The popular consumer goods manufacturer Procter & Gamble (P&G) leverages analytics successfully into its new product development process by analyzing data from various brand touchpoints. For instance, P&G used various modeling and simulation tools to cut-down on prototyping expenses by determining how the molecules in a dishwashing liquid react over time, helping them refine the product.
Optimize Supply Chain and Logistics
From transport to logistics, bottlenecks can be present in any part of the business operations. Data analytics is critical in identifying and solving these bottlenecks to restore efficiency. Organizations are reaping the benefits of data analytics by optimizing operational efficiency in the supply chain and logistics. Leveraging analytics helps optimize delivery routes, time taken for delivery, and delivery methods.
With over 4 billion items shipped annually in over 100,00 vehicles, UPS uses data analytics to manage fleet optimizations. UPS invested heavily in ORION (abbreviated as On-Road Integrated Optimization and Navigation) software that does a lot of data crunching on user preferences, driver routes, and package information. ORION has helped UPS save over $300 million annually by trimming 364 million miles from drivers’ routes and saving more than 39 million gallons of fuel.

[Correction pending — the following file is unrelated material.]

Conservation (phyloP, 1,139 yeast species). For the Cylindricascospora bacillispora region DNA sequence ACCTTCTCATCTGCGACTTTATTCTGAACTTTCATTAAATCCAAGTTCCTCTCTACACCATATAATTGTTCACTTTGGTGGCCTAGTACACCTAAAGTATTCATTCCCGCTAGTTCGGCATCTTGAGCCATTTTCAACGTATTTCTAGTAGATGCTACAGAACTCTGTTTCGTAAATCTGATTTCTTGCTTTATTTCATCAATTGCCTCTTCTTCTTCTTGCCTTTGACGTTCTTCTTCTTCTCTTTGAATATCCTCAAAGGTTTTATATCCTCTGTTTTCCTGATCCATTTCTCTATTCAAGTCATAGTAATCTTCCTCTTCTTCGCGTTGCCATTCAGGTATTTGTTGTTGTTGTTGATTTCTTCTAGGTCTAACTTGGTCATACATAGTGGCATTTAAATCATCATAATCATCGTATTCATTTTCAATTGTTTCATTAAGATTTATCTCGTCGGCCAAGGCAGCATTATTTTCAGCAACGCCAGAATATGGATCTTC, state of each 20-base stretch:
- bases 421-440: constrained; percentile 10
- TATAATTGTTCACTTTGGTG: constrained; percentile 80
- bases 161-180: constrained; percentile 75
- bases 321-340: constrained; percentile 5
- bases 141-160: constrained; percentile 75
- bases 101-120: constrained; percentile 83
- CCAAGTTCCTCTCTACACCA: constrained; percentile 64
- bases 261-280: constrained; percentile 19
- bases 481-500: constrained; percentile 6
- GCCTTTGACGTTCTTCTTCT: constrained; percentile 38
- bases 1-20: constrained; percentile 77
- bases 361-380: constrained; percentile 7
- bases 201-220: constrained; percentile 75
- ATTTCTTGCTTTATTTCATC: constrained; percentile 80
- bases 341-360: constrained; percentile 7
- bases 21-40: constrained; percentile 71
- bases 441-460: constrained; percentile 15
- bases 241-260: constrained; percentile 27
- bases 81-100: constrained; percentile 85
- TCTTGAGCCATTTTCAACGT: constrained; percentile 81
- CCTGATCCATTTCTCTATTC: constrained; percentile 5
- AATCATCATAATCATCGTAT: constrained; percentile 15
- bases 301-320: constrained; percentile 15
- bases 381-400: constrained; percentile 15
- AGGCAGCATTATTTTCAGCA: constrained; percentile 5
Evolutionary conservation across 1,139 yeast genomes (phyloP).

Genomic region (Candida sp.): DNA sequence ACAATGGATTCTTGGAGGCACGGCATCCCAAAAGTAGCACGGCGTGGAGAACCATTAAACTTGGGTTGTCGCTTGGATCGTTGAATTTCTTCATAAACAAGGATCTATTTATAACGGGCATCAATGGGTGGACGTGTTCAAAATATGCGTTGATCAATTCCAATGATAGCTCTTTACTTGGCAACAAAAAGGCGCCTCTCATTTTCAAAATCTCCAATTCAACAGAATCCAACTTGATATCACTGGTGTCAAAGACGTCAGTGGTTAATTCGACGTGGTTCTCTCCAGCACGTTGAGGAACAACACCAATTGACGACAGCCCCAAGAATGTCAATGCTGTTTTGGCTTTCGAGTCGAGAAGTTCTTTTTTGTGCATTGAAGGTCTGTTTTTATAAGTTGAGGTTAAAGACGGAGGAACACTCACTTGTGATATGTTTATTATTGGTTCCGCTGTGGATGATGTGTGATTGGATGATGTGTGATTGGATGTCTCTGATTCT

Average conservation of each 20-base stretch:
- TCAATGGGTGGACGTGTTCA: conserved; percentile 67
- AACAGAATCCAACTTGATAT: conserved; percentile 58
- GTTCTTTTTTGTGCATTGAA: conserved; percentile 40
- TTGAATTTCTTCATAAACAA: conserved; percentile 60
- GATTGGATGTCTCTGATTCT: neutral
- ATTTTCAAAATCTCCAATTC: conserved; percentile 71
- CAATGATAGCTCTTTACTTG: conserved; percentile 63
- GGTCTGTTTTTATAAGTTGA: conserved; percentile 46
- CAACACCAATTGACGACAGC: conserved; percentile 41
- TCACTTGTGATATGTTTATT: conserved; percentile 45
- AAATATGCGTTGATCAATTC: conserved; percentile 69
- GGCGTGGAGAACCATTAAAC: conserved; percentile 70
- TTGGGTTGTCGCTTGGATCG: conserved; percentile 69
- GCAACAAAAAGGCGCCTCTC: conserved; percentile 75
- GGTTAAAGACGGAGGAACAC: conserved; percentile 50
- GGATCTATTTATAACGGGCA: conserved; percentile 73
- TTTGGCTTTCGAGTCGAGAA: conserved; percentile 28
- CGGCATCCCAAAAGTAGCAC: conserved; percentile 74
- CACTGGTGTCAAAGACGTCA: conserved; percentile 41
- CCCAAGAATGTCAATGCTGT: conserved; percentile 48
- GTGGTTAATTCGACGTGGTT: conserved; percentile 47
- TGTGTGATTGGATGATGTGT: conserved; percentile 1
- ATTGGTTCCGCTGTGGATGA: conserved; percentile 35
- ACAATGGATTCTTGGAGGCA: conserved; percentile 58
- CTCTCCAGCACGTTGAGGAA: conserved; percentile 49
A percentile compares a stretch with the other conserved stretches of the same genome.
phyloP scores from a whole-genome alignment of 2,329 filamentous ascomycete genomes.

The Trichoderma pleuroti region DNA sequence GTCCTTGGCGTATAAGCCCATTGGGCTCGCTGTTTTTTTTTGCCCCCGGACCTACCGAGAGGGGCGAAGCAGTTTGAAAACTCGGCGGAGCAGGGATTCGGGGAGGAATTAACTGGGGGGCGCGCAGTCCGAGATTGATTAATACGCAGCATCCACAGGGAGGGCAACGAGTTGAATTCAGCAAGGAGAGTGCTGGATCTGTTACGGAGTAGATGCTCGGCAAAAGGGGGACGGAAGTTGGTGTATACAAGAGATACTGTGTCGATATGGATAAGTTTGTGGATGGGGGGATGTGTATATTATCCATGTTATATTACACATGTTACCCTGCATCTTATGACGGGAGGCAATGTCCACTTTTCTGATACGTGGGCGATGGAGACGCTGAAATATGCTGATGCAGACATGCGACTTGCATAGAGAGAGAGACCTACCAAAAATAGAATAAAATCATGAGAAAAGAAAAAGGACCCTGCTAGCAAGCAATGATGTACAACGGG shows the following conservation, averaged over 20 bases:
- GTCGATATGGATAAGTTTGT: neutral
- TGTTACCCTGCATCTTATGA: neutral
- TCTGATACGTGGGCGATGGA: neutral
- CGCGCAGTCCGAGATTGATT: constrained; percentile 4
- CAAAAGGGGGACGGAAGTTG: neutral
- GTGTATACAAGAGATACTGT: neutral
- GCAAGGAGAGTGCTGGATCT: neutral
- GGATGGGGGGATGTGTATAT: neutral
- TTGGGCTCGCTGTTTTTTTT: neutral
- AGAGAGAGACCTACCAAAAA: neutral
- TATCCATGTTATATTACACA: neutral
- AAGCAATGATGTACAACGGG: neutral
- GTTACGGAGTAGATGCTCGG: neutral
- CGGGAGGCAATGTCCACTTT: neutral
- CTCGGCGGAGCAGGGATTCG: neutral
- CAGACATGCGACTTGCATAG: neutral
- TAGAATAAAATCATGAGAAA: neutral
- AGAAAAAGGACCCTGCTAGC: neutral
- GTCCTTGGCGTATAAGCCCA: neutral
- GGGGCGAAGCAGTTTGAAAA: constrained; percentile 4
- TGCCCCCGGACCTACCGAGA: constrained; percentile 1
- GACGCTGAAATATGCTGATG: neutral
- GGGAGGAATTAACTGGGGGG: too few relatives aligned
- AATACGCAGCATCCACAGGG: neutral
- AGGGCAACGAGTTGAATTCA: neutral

Its clear data analytics has the power to help a company make better operations decisions. Leveraging analytics by combining data from various channels can help an organization glean in-depth insights into their strengths and weaknesses. Organizations that have leveraged analytics have been successful in increasing profit margins by improving efficiency and cutting costs.
Springboard brings a comprehensive data analytics program with a unique combination of all the required analytics skills to help professionals effectively optimize business operations.